Delusional Christians | Lent 41

I have to ask myself regularly, “Am I not THAT person, the person Jesus came to indict?”

After all, I am the religious professional.  I have the degrees.  I’ve been approved by the club.  And much of the time, I think that I have it figured out.

Are you that person?  Do you have it figured out, too?  If so, Holy Week is for you.  Will you follow Peter?  Or will you follow Mary?

Like Peter, I wonder this:  If I play my cards right, I might just have a chance to make a name for myself after Jesus is exposed as a fake.

Like Mary, I wonder this:  Can I imagine any place other than at the side of my beloved Jesus, no matter the cost?

If I’m truthful, I am both.  I will continue to delude myself into thinking I’m the chosen, the smartest, the holiest, the wisest.

God willing, this week will be full of holy humiliations, exposing my false self, revealing my insecurity, inviting me to an intimacy that God pursues apart from my petty attempts to manipulate it.

God willing, I might find myself empty handed at the end of this week, dependent and humbled.  And I suspect that is just where God wants me.  Empty of my false self.  Empty of my delusions of grandeur, influence, success.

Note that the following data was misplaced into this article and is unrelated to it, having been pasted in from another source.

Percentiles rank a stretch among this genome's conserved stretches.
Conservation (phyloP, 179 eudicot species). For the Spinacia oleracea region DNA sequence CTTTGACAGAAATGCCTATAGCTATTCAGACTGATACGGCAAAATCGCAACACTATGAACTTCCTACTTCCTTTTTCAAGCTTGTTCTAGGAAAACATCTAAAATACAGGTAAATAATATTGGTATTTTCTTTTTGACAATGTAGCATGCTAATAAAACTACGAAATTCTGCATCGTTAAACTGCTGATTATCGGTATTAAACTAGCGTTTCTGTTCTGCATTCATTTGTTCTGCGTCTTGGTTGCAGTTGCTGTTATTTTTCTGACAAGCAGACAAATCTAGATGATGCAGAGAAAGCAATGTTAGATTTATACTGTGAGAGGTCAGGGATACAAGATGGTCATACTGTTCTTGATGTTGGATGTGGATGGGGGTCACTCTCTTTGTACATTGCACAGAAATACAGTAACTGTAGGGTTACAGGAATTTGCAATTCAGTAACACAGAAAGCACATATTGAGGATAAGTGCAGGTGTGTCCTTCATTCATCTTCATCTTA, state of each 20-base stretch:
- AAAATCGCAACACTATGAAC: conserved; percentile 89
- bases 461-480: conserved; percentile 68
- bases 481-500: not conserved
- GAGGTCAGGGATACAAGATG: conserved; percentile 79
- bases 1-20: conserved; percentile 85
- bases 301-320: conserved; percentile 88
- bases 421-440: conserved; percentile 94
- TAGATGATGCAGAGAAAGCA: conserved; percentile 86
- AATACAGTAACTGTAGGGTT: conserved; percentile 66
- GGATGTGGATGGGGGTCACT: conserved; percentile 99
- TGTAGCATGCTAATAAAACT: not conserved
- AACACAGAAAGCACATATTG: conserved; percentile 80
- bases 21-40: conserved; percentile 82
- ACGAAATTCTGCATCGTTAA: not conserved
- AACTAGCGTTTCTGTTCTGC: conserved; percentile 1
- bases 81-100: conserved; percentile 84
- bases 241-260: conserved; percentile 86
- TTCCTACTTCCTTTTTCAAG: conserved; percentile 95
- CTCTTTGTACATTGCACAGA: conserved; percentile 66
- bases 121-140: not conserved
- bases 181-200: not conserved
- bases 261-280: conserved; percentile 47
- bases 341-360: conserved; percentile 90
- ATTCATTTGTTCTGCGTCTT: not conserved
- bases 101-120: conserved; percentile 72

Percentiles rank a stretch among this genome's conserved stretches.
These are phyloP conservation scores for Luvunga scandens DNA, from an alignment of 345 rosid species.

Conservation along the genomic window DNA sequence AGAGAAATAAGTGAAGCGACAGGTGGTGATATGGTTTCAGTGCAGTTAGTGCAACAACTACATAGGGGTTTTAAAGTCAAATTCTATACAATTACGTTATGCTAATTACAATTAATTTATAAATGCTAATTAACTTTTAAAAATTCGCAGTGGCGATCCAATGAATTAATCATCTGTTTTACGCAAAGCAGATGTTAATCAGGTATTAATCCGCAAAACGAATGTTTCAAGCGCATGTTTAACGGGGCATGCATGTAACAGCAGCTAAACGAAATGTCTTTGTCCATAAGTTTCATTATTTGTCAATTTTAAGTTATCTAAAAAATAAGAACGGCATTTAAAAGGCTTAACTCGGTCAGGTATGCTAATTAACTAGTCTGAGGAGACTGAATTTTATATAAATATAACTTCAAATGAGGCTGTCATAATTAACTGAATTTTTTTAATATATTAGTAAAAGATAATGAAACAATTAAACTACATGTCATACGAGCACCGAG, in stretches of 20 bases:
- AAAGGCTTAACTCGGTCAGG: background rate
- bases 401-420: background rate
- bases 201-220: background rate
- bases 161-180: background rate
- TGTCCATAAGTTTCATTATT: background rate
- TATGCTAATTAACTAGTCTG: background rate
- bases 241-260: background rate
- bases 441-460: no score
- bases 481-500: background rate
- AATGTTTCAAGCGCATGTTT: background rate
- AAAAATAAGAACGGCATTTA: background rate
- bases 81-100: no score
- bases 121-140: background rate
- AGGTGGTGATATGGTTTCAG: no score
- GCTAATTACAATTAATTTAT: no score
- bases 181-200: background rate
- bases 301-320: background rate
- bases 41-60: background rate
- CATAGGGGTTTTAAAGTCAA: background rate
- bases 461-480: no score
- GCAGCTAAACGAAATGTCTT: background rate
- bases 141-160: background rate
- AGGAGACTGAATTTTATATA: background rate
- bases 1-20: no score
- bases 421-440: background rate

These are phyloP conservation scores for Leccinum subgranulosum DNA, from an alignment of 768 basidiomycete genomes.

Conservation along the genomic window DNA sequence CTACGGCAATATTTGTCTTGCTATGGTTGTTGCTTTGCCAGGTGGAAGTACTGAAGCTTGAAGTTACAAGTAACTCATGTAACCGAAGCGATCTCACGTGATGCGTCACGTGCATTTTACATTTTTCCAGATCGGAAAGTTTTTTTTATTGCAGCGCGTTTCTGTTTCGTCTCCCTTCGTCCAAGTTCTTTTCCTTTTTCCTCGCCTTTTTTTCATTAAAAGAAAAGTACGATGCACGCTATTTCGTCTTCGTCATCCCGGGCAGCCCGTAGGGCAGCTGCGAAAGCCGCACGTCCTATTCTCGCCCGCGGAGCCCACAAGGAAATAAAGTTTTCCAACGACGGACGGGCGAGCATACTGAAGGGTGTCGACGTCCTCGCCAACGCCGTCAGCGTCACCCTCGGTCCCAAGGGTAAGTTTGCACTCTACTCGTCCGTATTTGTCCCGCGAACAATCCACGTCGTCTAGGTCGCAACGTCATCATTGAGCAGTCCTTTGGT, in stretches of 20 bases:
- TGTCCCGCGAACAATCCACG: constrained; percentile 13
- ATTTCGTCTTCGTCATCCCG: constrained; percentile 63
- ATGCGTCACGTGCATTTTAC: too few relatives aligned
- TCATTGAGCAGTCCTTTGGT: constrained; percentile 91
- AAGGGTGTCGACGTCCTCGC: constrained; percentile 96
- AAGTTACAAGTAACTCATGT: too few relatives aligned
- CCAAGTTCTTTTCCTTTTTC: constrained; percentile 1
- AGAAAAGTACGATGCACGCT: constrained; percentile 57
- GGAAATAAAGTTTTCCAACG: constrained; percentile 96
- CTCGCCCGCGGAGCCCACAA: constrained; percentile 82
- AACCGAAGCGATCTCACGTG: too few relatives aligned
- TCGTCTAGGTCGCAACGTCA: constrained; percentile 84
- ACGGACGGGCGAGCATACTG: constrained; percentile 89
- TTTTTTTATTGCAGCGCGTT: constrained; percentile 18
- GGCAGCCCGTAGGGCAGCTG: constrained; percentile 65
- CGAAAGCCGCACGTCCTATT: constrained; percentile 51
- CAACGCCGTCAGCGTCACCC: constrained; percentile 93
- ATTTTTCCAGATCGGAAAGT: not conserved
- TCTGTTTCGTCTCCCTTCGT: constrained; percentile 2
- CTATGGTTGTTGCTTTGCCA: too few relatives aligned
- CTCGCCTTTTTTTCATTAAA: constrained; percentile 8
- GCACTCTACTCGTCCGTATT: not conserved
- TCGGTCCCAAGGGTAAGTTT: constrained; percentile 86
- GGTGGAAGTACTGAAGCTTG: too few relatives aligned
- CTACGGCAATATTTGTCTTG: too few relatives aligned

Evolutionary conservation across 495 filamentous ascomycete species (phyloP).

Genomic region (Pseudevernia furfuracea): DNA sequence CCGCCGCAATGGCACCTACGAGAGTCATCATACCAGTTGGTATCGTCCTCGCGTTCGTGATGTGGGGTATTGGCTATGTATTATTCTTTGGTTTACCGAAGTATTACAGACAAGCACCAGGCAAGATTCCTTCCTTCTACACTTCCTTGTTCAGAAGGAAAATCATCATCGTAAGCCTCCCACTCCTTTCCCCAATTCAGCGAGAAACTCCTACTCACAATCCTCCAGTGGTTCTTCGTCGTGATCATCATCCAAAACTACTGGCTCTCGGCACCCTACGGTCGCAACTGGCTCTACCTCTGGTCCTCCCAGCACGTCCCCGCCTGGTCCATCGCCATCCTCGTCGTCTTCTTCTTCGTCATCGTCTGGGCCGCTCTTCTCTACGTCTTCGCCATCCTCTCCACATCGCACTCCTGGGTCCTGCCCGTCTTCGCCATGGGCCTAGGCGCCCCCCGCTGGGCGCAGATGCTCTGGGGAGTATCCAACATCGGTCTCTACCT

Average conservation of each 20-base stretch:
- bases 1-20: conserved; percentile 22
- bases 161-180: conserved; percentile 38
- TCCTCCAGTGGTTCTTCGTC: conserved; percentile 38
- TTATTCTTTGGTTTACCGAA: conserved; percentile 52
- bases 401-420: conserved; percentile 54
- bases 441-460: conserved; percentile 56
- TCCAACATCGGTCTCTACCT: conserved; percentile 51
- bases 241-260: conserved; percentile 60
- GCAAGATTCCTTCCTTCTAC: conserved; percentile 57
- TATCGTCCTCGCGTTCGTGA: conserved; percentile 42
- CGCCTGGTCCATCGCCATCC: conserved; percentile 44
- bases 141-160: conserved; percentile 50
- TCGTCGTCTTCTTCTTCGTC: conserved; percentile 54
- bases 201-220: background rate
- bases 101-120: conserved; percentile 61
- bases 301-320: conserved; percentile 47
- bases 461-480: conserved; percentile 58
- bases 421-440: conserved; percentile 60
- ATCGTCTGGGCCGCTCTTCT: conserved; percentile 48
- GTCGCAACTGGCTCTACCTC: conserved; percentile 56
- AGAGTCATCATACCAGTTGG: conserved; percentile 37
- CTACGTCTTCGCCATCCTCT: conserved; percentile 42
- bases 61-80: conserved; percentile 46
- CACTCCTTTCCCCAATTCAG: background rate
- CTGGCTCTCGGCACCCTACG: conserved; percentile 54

One comment

  1. OK, I do agree with what you are saying, totally. Here’s my thing. It feels a little unkind and judgmental to yourself. I know that sounds senseless, but I am finding that, the kinder I am to my true self about why the shadow exists, the more my true self knows that I will be kind when I fail, which is inevitable. So, yes, I hope that the week includes opportunities to see those constructs that are no longer useful, or perhaps, to render them useless, intentionally. I would hesitate to say that everyone operates like me – egads!:) But I do believe that in the tenderness that Jesus shows to our souls, again and again, it is that tenderness that draws the true self out of hiding, hoping, again, that it will be seen for the beauty that it is by those who have eyes to see. Great quote: “Often beauty is not perceived because it exists in the wilderness or because the right eye never comes.” Adalbert Stifter

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